Help with setting up a raid system with Turris Omnia NAS - for a beginner

Please help with the establishment, have:

  • 2 x HGST NAS hard disks each 6TB
  • Turris Omnia NAS
  • Turris Omnia Router

Who can give me a tutorial for beginners?

Thanks to you in advance!

Greeting ritzi

1 Like

If you haven’t done hardware installation part you should start with this:

What are your goals?

12TB or space? 6TB of mirrored space? Encryption? Speed? Usage?

You can get a simple setup going as follows:

Once you have the drives in your NAS router and the NAS router is on, connect via ssh as root:

ssh root@

List the block devices:


You should see sda and sdb , both 5.some TB. Create a mdraid RAID1 device:

mdadm --create --verbose /dev/md0 --level=mirror --raid-devices=2 /dev/sda /dev/sdb

You can now look at the status of your RAID device by

cat /proc/mdstat

It will start with syncing, but it can be used while that’s going on. You will need to create a filesystem in order to put files on the RAID device. Turris Omnia is using btrfs, so we’ll go with that. XFS or ext4 are also ok choices

mkfs.btrfs /dev/md0

Turris Omnia seems to be designed to have non-builtin mass storage mounted at /srv. So:

mount /dev/md0 /srv

And now you can check the status of your system:

df -h

You can use LuCI to configure mountpoints to remount automatically when the router is restarted. Look into “System > Mount points”

After reboot you may have to bring up the RAID device:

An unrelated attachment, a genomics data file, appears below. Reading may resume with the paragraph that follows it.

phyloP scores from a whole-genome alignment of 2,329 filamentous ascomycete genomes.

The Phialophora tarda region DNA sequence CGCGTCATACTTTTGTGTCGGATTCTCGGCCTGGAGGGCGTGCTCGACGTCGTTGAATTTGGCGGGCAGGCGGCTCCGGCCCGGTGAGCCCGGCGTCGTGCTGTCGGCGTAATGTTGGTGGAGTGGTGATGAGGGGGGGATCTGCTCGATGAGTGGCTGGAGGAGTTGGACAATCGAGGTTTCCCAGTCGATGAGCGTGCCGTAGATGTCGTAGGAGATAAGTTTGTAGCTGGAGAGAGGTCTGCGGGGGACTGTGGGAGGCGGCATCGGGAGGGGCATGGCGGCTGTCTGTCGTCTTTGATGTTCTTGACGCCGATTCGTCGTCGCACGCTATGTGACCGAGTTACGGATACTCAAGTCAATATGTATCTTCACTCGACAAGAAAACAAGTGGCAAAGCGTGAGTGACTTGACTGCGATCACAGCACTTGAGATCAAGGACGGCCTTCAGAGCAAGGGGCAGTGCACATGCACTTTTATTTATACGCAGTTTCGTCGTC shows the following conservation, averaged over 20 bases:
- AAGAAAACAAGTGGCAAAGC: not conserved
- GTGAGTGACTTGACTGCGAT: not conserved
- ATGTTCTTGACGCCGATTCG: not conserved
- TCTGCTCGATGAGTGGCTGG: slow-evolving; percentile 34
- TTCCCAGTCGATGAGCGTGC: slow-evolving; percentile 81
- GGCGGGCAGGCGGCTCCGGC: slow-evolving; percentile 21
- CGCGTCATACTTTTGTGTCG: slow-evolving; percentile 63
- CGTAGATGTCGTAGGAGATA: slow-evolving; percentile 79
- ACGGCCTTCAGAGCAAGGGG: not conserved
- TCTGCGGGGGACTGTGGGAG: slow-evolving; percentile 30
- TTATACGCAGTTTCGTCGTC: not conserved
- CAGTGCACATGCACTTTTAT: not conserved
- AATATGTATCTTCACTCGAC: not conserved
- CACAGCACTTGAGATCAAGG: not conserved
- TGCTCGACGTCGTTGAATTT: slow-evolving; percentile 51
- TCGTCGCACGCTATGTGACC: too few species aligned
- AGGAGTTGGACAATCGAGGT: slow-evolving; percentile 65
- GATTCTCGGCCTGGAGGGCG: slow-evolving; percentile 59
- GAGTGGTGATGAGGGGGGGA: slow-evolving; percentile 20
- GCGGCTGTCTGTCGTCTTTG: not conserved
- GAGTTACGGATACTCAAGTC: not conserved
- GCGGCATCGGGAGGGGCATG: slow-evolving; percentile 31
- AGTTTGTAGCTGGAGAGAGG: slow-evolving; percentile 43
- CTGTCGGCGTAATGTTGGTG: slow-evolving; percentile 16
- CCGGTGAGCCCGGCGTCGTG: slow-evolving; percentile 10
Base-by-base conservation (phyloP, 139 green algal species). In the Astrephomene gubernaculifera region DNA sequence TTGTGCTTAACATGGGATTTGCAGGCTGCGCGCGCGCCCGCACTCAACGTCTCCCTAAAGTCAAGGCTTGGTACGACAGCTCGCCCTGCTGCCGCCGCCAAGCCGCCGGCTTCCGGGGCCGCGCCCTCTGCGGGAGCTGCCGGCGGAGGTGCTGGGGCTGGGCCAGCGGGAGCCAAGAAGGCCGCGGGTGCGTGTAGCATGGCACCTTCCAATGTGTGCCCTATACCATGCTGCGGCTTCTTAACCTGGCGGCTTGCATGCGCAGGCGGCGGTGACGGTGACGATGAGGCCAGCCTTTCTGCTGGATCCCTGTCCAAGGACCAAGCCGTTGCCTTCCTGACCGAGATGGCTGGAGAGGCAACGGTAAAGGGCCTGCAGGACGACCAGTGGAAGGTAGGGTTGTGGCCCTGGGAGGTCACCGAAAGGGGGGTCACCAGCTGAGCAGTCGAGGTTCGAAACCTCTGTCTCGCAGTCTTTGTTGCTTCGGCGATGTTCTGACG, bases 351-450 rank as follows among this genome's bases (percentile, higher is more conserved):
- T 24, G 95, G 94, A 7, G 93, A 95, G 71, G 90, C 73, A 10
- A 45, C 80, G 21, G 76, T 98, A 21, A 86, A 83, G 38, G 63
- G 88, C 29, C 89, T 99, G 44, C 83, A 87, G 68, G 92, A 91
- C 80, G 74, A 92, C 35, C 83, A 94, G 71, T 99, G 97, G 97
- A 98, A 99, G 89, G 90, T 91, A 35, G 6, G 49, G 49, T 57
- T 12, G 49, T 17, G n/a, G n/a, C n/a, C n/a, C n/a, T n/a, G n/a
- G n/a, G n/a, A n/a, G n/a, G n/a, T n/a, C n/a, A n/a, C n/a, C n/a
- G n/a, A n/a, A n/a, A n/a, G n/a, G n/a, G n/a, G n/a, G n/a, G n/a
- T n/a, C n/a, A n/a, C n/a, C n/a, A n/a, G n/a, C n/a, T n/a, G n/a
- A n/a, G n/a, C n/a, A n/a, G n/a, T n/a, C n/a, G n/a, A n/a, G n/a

mdadm --assemble --scan

Any questions? Anyone else have anything to add?


Thanks! You have mentioned disk encryption. Any hints for that?

1 Like

Well, it’s complex. And how do you input the password? Do you want the disks to be accessible if the router restarts? SATA HDD issues

cryptsetup and luks are some of the keywords

well, yes and ideally accessible from other PCs in the local network (W10)… looks like this one is not for beginners to set up?

Hello, why are you suggesting creating raid1 device using mdadm, when the file system will be BTRFS? You can create raid1 directly in BTRFS: mkfs.btrfs -m raid1 /dev/sda /dev/sdb. Using mdadm causes errors on /dev/sdb, which is mentioned in other topics.

I just wrote a very generic Linux RAID guide. Note how I mentioned XFS and ext4. mdadm&mdraid is very stable code that is in use on millions of hosts. If there are errors, the errors are more likely with something else and will probably affect btrfs as well. Has there been any official response from project turris staff regarding these errors?